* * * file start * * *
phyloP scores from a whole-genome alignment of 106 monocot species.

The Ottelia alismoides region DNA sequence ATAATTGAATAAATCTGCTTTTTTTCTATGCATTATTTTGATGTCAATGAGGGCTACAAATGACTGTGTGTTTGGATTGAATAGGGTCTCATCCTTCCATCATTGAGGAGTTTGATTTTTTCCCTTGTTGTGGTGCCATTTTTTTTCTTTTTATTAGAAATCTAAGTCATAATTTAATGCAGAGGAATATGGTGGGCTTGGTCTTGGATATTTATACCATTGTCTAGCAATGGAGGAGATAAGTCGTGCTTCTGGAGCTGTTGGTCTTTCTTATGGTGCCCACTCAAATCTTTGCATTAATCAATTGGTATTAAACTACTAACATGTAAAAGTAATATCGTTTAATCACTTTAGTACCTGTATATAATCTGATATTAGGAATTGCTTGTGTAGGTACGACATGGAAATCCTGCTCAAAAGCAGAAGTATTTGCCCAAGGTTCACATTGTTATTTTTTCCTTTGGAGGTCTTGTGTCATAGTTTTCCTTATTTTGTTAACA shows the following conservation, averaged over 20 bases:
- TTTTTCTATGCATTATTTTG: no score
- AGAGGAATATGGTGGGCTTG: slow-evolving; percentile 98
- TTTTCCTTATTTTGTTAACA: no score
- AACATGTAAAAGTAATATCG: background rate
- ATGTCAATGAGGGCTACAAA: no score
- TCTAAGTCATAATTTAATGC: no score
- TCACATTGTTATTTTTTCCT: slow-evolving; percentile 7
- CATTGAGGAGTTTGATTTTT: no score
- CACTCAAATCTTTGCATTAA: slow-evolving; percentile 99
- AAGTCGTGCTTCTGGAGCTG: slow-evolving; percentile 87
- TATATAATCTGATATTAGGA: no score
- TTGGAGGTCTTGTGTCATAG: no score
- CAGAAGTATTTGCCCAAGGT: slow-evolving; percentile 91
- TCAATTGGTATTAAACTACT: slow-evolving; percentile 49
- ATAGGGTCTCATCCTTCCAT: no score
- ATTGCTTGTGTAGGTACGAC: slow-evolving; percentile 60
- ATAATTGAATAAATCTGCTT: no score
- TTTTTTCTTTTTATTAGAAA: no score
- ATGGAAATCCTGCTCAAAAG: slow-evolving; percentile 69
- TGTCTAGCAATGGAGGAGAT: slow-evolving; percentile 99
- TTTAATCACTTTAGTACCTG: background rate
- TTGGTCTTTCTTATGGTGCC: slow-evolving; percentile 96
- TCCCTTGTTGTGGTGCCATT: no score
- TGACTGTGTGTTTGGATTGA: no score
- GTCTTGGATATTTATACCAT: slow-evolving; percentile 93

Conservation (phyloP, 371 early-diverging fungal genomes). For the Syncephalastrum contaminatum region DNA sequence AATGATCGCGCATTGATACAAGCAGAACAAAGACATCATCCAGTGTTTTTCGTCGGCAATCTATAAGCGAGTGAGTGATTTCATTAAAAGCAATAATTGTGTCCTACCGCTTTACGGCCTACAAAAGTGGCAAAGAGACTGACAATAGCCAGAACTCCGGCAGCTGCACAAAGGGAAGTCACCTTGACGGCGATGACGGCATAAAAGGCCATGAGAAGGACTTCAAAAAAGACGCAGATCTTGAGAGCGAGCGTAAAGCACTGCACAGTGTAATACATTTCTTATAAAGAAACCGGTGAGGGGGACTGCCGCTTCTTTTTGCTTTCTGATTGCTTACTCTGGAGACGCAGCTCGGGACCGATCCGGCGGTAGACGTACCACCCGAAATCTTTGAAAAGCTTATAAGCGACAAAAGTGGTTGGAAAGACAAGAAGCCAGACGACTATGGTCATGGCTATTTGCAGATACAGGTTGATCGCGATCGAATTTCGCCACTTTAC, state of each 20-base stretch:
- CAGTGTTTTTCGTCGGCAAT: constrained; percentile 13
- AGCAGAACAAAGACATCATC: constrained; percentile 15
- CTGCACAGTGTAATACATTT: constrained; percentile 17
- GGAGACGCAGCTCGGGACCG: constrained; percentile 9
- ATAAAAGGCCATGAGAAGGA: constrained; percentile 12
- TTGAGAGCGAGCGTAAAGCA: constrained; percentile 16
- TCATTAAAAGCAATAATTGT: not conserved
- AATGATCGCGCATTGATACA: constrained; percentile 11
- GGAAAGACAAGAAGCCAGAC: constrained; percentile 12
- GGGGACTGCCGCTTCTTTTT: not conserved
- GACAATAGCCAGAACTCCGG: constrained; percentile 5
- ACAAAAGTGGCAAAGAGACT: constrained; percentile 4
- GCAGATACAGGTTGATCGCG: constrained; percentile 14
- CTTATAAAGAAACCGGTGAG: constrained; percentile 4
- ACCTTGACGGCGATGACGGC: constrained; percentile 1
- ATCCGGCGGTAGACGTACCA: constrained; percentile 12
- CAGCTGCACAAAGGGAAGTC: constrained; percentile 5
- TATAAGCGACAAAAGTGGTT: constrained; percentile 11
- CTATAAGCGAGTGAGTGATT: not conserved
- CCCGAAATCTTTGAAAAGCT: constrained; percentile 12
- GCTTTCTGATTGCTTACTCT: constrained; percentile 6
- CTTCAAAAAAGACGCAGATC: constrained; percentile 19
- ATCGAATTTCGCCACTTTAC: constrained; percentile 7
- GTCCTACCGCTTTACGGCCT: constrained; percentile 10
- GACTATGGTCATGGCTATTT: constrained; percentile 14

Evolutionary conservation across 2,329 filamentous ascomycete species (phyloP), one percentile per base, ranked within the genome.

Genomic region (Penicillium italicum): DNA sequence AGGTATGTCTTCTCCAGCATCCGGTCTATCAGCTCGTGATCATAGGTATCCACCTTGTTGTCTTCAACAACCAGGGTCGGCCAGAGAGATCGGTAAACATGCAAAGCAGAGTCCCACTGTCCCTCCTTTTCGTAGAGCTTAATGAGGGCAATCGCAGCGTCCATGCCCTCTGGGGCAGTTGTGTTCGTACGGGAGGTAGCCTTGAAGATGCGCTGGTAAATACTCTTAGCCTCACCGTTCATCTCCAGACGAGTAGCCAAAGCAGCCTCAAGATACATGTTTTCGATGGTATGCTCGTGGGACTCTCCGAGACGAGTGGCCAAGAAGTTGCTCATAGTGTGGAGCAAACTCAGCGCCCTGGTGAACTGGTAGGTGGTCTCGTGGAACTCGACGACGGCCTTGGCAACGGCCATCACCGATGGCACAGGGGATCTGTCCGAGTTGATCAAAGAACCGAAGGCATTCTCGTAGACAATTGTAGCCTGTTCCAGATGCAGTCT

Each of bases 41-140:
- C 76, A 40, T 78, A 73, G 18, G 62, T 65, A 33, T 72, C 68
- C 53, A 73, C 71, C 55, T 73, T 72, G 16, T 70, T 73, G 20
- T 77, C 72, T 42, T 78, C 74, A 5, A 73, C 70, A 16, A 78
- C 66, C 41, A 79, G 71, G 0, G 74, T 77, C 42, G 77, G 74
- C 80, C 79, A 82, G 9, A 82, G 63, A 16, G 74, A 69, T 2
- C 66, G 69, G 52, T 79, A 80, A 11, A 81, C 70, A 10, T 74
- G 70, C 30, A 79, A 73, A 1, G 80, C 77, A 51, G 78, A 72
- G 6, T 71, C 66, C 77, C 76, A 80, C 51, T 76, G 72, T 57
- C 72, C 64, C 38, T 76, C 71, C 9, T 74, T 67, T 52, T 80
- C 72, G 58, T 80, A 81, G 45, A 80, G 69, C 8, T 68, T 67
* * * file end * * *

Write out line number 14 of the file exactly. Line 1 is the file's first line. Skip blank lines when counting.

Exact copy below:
- TTGGAGGTCTTGTGTCATAG: no score